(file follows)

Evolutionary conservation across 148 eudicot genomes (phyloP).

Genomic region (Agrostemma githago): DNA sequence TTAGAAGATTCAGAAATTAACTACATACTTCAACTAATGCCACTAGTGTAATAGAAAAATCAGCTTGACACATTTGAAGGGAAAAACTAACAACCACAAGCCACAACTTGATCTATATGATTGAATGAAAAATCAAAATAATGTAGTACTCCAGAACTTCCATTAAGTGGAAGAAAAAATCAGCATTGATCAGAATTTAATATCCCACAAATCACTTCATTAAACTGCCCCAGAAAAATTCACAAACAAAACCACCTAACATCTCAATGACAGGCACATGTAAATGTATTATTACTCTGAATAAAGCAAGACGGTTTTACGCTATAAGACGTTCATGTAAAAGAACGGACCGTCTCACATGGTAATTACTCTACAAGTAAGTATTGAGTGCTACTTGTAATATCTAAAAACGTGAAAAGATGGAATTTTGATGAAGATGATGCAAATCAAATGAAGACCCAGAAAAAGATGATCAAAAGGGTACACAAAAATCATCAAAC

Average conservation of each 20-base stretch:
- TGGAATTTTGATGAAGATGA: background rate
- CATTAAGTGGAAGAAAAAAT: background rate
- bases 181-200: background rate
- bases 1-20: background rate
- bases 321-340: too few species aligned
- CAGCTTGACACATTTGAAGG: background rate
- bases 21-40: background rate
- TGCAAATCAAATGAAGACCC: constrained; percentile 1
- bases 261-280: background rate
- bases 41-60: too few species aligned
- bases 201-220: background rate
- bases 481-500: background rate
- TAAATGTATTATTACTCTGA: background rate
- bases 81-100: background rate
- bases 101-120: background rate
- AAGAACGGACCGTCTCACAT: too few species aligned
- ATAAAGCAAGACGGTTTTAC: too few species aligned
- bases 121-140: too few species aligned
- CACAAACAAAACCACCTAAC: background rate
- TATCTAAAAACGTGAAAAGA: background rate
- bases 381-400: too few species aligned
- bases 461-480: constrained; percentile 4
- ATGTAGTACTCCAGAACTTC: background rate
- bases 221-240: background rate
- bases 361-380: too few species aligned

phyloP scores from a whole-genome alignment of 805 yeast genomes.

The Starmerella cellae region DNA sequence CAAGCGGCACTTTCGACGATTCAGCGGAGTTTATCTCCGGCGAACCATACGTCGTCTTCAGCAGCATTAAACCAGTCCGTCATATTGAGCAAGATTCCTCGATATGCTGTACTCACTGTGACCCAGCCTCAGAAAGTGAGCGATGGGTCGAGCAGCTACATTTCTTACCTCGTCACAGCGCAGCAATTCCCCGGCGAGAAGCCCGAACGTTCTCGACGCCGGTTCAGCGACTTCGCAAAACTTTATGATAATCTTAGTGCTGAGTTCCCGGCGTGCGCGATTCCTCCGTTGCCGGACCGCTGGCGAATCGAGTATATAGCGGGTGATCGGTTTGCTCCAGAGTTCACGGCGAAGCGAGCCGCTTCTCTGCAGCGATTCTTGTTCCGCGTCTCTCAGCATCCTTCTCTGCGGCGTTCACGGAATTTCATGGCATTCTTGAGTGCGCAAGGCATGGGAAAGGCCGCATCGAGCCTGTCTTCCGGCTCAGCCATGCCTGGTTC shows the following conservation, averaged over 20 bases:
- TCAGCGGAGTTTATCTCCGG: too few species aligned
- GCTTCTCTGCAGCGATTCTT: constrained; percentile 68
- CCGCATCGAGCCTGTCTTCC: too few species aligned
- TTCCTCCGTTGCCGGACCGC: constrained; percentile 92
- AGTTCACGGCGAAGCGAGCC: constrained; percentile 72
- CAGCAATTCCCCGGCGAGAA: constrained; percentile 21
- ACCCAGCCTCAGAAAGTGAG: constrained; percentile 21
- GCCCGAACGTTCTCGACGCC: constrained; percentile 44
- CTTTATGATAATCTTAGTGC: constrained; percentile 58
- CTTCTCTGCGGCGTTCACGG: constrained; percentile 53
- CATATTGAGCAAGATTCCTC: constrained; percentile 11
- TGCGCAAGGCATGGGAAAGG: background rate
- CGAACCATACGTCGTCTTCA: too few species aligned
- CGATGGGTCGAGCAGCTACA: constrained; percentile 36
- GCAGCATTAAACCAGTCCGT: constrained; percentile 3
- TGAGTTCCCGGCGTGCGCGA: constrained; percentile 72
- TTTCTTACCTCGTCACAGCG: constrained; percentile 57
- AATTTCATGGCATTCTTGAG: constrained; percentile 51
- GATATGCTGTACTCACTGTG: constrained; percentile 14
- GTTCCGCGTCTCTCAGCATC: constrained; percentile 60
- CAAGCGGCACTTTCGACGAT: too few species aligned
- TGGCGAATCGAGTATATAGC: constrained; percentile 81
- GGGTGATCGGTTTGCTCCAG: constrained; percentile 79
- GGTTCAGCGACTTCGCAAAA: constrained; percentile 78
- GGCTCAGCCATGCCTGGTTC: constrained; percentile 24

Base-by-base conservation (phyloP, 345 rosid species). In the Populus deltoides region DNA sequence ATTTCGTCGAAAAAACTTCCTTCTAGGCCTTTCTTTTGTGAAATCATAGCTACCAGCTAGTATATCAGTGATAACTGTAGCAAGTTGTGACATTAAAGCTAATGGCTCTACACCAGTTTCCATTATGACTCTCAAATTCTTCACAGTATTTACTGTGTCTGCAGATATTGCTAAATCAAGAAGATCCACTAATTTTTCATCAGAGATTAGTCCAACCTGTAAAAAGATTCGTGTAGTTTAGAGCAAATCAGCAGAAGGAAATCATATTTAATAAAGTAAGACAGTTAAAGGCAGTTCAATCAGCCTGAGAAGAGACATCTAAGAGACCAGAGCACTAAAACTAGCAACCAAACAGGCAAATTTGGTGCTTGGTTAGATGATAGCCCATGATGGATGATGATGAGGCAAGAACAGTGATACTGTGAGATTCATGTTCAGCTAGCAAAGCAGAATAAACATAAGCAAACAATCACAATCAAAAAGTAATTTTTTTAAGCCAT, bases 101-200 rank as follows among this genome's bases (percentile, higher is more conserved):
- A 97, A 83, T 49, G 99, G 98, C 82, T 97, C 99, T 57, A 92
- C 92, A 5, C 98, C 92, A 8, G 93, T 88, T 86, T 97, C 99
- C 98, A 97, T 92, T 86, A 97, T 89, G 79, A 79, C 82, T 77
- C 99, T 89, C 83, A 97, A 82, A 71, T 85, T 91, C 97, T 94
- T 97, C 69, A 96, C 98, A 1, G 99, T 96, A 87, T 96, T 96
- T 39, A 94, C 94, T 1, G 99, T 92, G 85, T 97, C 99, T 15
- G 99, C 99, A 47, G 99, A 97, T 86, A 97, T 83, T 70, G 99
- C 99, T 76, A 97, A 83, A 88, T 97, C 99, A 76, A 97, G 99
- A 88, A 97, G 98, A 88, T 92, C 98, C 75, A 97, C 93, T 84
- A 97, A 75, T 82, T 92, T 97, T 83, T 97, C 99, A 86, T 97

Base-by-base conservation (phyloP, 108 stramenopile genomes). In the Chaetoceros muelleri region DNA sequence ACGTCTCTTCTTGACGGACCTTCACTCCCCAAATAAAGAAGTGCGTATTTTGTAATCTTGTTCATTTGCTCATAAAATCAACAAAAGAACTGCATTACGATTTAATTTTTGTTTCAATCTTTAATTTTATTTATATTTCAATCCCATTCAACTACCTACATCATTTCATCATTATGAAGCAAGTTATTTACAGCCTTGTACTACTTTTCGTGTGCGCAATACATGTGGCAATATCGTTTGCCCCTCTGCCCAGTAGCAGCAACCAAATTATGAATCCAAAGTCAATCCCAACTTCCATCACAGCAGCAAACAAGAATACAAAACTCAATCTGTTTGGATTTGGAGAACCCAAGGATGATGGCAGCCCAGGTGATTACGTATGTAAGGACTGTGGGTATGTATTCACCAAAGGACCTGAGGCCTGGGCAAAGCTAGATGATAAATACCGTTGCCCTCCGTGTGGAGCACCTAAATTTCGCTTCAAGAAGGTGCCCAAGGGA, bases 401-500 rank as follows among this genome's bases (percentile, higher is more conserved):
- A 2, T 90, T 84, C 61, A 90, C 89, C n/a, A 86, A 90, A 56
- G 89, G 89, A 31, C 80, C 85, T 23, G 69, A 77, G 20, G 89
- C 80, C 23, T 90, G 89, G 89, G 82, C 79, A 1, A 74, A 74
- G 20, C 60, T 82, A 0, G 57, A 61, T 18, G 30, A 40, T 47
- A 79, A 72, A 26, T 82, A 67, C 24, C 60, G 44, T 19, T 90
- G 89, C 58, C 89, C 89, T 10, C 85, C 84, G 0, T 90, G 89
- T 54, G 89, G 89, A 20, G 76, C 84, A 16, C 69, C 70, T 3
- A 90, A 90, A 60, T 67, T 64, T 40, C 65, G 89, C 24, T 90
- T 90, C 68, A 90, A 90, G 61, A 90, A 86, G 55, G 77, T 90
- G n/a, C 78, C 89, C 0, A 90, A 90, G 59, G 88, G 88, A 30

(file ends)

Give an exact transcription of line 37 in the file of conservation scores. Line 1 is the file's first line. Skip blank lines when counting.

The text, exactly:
- ACCCAGCCTCAGAAAGTGAG: constrained; percentile 21